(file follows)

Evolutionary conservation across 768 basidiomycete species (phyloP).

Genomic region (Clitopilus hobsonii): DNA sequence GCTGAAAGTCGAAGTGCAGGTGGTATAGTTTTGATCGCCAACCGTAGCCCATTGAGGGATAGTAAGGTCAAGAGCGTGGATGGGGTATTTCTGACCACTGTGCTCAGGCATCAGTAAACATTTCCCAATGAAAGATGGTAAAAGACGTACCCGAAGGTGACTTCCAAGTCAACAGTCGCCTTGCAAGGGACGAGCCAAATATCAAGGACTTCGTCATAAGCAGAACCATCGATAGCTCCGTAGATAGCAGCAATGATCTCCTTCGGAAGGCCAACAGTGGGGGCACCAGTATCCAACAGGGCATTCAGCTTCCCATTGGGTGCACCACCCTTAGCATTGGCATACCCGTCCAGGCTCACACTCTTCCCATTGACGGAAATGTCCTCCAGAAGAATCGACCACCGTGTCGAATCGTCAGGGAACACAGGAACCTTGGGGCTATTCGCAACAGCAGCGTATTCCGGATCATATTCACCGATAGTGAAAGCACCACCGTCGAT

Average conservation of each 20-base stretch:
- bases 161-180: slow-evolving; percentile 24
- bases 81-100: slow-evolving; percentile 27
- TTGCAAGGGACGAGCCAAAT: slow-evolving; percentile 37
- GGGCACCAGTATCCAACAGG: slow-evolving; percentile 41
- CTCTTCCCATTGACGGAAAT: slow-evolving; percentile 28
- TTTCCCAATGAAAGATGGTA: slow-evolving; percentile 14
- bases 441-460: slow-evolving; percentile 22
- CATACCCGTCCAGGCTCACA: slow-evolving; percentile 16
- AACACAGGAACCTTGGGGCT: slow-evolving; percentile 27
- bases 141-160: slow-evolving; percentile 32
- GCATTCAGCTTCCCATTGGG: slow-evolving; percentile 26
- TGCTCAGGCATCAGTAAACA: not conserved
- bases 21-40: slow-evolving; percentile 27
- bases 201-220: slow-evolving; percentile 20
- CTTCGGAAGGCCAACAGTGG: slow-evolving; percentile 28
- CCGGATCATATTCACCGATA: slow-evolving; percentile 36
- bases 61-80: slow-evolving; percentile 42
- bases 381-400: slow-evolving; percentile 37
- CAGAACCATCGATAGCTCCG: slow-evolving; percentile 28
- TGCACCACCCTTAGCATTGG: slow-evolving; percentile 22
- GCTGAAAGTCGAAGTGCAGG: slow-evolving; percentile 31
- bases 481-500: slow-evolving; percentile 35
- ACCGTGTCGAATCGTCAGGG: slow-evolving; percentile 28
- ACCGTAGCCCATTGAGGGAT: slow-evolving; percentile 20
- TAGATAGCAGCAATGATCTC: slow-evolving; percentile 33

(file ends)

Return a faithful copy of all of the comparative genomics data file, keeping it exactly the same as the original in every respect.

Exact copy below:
Evolutionary conservation across 768 basidiomycete species (phyloP).

Genomic region (Clitopilus hobsonii): DNA sequence GCTGAAAGTCGAAGTGCAGGTGGTATAGTTTTGATCGCCAACCGTAGCCCATTGAGGGATAGTAAGGTCAAGAGCGTGGATGGGGTATTTCTGACCACTGTGCTCAGGCATCAGTAAACATTTCCCAATGAAAGATGGTAAAAGACGTACCCGAAGGTGACTTCCAAGTCAACAGTCGCCTTGCAAGGGACGAGCCAAATATCAAGGACTTCGTCATAAGCAGAACCATCGATAGCTCCGTAGATAGCAGCAATGATCTCCTTCGGAAGGCCAACAGTGGGGGCACCAGTATCCAACAGGGCATTCAGCTTCCCATTGGGTGCACCACCCTTAGCATTGGCATACCCGTCCAGGCTCACACTCTTCCCATTGACGGAAATGTCCTCCAGAAGAATCGACCACCGTGTCGAATCGTCAGGGAACACAGGAACCTTGGGGCTATTCGCAACAGCAGCGTATTCCGGATCATATTCACCGATAGTGAAAGCACCACCGTCGAT

Average conservation of each 20-base stretch:
- bases 161-180: slow-evolving; percentile 24
- bases 81-100: slow-evolving; percentile 27
- TTGCAAGGGACGAGCCAAAT: slow-evolving; percentile 37
- GGGCACCAGTATCCAACAGG: slow-evolving; percentile 41
- CTCTTCCCATTGACGGAAAT: slow-evolving; percentile 28
- TTTCCCAATGAAAGATGGTA: slow-evolving; percentile 14
- bases 441-460: slow-evolving; percentile 22
- CATACCCGTCCAGGCTCACA: slow-evolving; percentile 16
- AACACAGGAACCTTGGGGCT: slow-evolving; percentile 27
- bases 141-160: slow-evolving; percentile 32
- GCATTCAGCTTCCCATTGGG: slow-evolving; percentile 26
- TGCTCAGGCATCAGTAAACA: not conserved
- bases 21-40: slow-evolving; percentile 27
- bases 201-220: slow-evolving; percentile 20
- CTTCGGAAGGCCAACAGTGG: slow-evolving; percentile 28
- CCGGATCATATTCACCGATA: slow-evolving; percentile 36
- bases 61-80: slow-evolving; percentile 42
- bases 381-400: slow-evolving; percentile 37
- CAGAACCATCGATAGCTCCG: slow-evolving; percentile 28
- TGCACCACCCTTAGCATTGG: slow-evolving; percentile 22
- GCTGAAAGTCGAAGTGCAGG: slow-evolving; percentile 31
- bases 481-500: slow-evolving; percentile 35
- ACCGTGTCGAATCGTCAGGG: slow-evolving; percentile 28
- ACCGTAGCCCATTGAGGGAT: slow-evolving; percentile 20
- TAGATAGCAGCAATGATCTC: slow-evolving; percentile 33